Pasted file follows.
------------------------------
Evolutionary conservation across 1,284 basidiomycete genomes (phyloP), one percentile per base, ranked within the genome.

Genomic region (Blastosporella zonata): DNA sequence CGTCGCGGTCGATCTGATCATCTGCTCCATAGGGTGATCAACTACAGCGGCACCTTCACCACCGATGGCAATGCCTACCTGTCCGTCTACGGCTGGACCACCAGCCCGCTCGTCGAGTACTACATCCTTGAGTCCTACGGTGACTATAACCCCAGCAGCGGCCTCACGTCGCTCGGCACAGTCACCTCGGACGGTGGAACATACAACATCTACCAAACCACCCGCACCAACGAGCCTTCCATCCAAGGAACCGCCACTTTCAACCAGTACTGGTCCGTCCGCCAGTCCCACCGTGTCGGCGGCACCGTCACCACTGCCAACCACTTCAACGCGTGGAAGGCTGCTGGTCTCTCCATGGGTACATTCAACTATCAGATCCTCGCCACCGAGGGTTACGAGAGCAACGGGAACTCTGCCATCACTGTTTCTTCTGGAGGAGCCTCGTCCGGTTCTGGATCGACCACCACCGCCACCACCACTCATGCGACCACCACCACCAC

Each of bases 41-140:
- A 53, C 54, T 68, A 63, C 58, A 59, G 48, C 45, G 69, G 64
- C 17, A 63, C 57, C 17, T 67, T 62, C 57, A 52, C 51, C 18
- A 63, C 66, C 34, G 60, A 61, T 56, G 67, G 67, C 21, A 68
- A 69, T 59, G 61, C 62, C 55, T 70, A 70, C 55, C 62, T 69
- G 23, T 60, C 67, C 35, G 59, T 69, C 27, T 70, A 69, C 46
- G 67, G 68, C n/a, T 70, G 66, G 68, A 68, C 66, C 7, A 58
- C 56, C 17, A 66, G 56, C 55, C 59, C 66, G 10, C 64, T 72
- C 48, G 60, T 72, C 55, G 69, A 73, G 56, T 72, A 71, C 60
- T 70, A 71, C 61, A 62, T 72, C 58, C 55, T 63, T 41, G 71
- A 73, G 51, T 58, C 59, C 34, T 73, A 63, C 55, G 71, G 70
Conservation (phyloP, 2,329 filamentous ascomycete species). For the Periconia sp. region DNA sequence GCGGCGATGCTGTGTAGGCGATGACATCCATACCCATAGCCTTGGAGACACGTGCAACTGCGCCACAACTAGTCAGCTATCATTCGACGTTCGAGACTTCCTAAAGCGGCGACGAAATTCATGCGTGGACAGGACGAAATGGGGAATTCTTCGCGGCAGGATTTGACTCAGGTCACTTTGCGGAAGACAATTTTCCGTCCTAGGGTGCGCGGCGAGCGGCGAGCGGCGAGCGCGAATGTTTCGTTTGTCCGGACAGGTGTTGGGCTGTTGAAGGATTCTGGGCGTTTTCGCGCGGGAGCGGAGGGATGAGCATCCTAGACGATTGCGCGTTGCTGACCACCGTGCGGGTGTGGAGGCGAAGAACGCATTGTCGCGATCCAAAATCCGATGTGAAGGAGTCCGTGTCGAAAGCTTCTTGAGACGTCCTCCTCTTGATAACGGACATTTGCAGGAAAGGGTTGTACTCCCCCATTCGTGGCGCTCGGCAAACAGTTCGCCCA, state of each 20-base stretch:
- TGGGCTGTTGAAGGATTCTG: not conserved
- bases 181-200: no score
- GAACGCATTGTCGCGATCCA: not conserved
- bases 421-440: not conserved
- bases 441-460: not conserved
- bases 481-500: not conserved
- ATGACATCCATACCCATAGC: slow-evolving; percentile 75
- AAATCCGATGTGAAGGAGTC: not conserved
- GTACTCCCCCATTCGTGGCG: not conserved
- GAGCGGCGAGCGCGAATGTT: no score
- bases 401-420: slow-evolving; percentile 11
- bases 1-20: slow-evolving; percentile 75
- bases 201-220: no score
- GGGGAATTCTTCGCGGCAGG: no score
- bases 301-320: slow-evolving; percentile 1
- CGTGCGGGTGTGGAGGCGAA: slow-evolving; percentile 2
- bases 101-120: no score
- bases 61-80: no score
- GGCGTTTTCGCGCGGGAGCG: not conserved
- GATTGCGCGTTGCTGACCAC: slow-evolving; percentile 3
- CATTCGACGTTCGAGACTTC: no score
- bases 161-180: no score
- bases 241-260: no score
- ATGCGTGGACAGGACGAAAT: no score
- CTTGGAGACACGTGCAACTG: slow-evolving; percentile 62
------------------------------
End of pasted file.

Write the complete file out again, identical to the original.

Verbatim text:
Evolutionary conservation across 1,284 basidiomycete genomes (phyloP), one percentile per base, ranked within the genome.

Genomic region (Blastosporella zonata): DNA sequence CGTCGCGGTCGATCTGATCATCTGCTCCATAGGGTGATCAACTACAGCGGCACCTTCACCACCGATGGCAATGCCTACCTGTCCGTCTACGGCTGGACCACCAGCCCGCTCGTCGAGTACTACATCCTTGAGTCCTACGGTGACTATAACCCCAGCAGCGGCCTCACGTCGCTCGGCACAGTCACCTCGGACGGTGGAACATACAACATCTACCAAACCACCCGCACCAACGAGCCTTCCATCCAAGGAACCGCCACTTTCAACCAGTACTGGTCCGTCCGCCAGTCCCACCGTGTCGGCGGCACCGTCACCACTGCCAACCACTTCAACGCGTGGAAGGCTGCTGGTCTCTCCATGGGTACATTCAACTATCAGATCCTCGCCACCGAGGGTTACGAGAGCAACGGGAACTCTGCCATCACTGTTTCTTCTGGAGGAGCCTCGTCCGGTTCTGGATCGACCACCACCGCCACCACCACTCATGCGACCACCACCACCAC

Each of bases 41-140:
- A 53, C 54, T 68, A 63, C 58, A 59, G 48, C 45, G 69, G 64
- C 17, A 63, C 57, C 17, T 67, T 62, C 57, A 52, C 51, C 18
- A 63, C 66, C 34, G 60, A 61, T 56, G 67, G 67, C 21, A 68
- A 69, T 59, G 61, C 62, C 55, T 70, A 70, C 55, C 62, T 69
- G 23, T 60, C 67, C 35, G 59, T 69, C 27, T 70, A 69, C 46
- G 67, G 68, C n/a, T 70, G 66, G 68, A 68, C 66, C 7, A 58
- C 56, C 17, A 66, G 56, C 55, C 59, C 66, G 10, C 64, T 72
- C 48, G 60, T 72, C 55, G 69, A 73, G 56, T 72, A 71, C 60
- T 70, A 71, C 61, A 62, T 72, C 58, C 55, T 63, T 41, G 71
- A 73, G 51, T 58, C 59, C 34, T 73, A 63, C 55, G 71, G 70
Conservation (phyloP, 2,329 filamentous ascomycete species). For the Periconia sp. region DNA sequence GCGGCGATGCTGTGTAGGCGATGACATCCATACCCATAGCCTTGGAGACACGTGCAACTGCGCCACAACTAGTCAGCTATCATTCGACGTTCGAGACTTCCTAAAGCGGCGACGAAATTCATGCGTGGACAGGACGAAATGGGGAATTCTTCGCGGCAGGATTTGACTCAGGTCACTTTGCGGAAGACAATTTTCCGTCCTAGGGTGCGCGGCGAGCGGCGAGCGGCGAGCGCGAATGTTTCGTTTGTCCGGACAGGTGTTGGGCTGTTGAAGGATTCTGGGCGTTTTCGCGCGGGAGCGGAGGGATGAGCATCCTAGACGATTGCGCGTTGCTGACCACCGTGCGGGTGTGGAGGCGAAGAACGCATTGTCGCGATCCAAAATCCGATGTGAAGGAGTCCGTGTCGAAAGCTTCTTGAGACGTCCTCCTCTTGATAACGGACATTTGCAGGAAAGGGTTGTACTCCCCCATTCGTGGCGCTCGGCAAACAGTTCGCCCA, state of each 20-base stretch:
- TGGGCTGTTGAAGGATTCTG: not conserved
- bases 181-200: no score
- GAACGCATTGTCGCGATCCA: not conserved
- bases 421-440: not conserved
- bases 441-460: not conserved
- bases 481-500: not conserved
- ATGACATCCATACCCATAGC: slow-evolving; percentile 75
- AAATCCGATGTGAAGGAGTC: not conserved
- GTACTCCCCCATTCGTGGCG: not conserved
- GAGCGGCGAGCGCGAATGTT: no score
- bases 401-420: slow-evolving; percentile 11
- bases 1-20: slow-evolving; percentile 75
- bases 201-220: no score
- GGGGAATTCTTCGCGGCAGG: no score
- bases 301-320: slow-evolving; percentile 1
- CGTGCGGGTGTGGAGGCGAA: slow-evolving; percentile 2
- bases 101-120: no score
- bases 61-80: no score
- GGCGTTTTCGCGCGGGAGCG: not conserved
- GATTGCGCGTTGCTGACCAC: slow-evolving; percentile 3
- CATTCGACGTTCGAGACTTC: no score
- bases 161-180: no score
- bases 241-260: no score
- ATGCGTGGACAGGACGAAAT: no score
- CTTGGAGACACGTGCAACTG: slow-evolving; percentile 62